Whitehead Aerodrome

The first military air base in Ireland was established at Bentra, near Whitehead, in October 1915.  It was home to Royal Naval Air Service airships which patrolled the Irish Sea looking for German U-boats. airshipThe station housed an airship shed made of steel and canvas measuring 150 feet long by 45 feet wide and 50 feet high.  Wooden huts provided accommodation for the pilots and engineers. At least four airships operated from the station at Bentra - SSZ11, SSZ12, SS20 and SS23. Various types of aircraft also landed at the station and it became known as Whitehead Aerodrome. Affectionately named "battlebags" by their crews and "blimps" by civilians, Royal Naval Air Service airships were a familiar sight around Britain's shores during the war years 1914 - 1918.  At least 226 airships were built and operated by the Royal Navy during the First World War in a bid to beat the deadly German U-boats. The primary task for the airships stationed at the Bentra was to protect the Larne-Stranraer ferry and guard incoming convoys in the North Channel from German submarines. When the prevailing wind permitted, the crew would scout from the air, looking for submarines on the surface or the wake of a periscope. Success depended on close cooperation between the naval airmen and the warships operating from Larne harbour. Today the site can be found by following a walking trail at http://www.carrickfergus.org/fs/doc/site-structure/whitehead-walk-leaflet.pdf Listen to BBC World War One at Home's item on Bentra airship station http://www.bbc.co.uk/programmes/p01sdwzw Research: Mark McCrea, Member History Hub Ulster

Release of previously unseen vintage aerial photographs of Ulster

Harland & Wolff, Belfast, Belfast, Northern Ireland, 1947. Oblique aerial photograph taken facing East.

Harland & Wolff, Belfast, Belfast, Northern Ireland, 1947. Oblique aerial photograph taken facing East.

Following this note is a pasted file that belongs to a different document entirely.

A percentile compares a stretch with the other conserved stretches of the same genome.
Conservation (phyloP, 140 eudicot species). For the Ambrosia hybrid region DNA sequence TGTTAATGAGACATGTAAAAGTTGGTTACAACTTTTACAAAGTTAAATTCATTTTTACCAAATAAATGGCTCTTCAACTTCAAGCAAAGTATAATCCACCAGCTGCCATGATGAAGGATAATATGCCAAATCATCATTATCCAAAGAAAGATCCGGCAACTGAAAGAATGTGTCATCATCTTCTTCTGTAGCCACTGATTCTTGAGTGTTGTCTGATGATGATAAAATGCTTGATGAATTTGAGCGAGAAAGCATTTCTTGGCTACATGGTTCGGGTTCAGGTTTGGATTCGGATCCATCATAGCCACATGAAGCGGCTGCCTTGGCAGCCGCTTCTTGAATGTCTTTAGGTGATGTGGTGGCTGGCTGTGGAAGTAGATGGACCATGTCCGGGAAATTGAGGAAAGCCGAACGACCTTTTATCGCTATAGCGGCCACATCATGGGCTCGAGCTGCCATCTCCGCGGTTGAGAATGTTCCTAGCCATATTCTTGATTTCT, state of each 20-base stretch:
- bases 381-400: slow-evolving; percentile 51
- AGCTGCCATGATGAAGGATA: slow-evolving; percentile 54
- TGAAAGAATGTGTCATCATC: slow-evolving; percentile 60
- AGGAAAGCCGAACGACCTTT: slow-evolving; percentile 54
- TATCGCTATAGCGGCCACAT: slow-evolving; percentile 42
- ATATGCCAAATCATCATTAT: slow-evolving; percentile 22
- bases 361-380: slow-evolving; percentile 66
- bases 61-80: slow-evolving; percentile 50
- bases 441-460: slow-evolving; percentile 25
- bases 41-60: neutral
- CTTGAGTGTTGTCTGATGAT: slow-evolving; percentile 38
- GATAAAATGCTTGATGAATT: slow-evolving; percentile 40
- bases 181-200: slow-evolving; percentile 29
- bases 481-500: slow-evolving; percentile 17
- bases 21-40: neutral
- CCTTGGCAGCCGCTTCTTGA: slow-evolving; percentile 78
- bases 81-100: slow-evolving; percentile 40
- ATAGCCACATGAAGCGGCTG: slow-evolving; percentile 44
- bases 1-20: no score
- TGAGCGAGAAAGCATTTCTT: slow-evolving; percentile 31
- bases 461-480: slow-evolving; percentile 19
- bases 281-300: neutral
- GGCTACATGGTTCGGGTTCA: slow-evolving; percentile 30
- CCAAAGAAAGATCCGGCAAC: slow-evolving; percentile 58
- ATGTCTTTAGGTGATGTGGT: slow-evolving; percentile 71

History Hub Ulster welcomes the release of previously unseen vintage aerial photographs of Ulster by the Britain From Above website. The site has recently published many unseen vintage aerial photographs of Ulster covering the 1920's through to the 1950's. Within the archive are aerial photographs of the Antrim, Ards, Armagh, Ballymena, Ballymoney, Banbridge, Belfast, Carrickfergus, Castlereagh, Cavan , Coleraine, Cookstown, Craigavon, Derry, Donegal, Down, Dungannon, Fermanagh, Lisburn, Larne, Magherafelt, Moyle, Newry and Mourne, Newtownabbey, North Down, Omagh and Strabane areas. The photographs will interest everyone from local historians, railway enthusiasts and heritage fans to name a few. Britain from Above is a four year project aimed at conserving 95,000 of the oldest and most valuable photographs in the Aerofilms collection, those dating from 1919 to 1953.  Once conserved, they are scanned into digital format and made available on this website for the public to see. This project has been made possible due to a grant from the Heritage Lottery Fund and support from The Foyle Foundation and other donors. The website launched with the first 10,000 images and as we currently have little information about the details in the images, the website provides the opportunity to share and record your memories and knowledge about the places shown in the collection. Britain From Above website - http://www.britainfromabove.org.uk/restofworld-northern-ireland Gavin Bamford and Catherine Burrell, History Hub Ulster members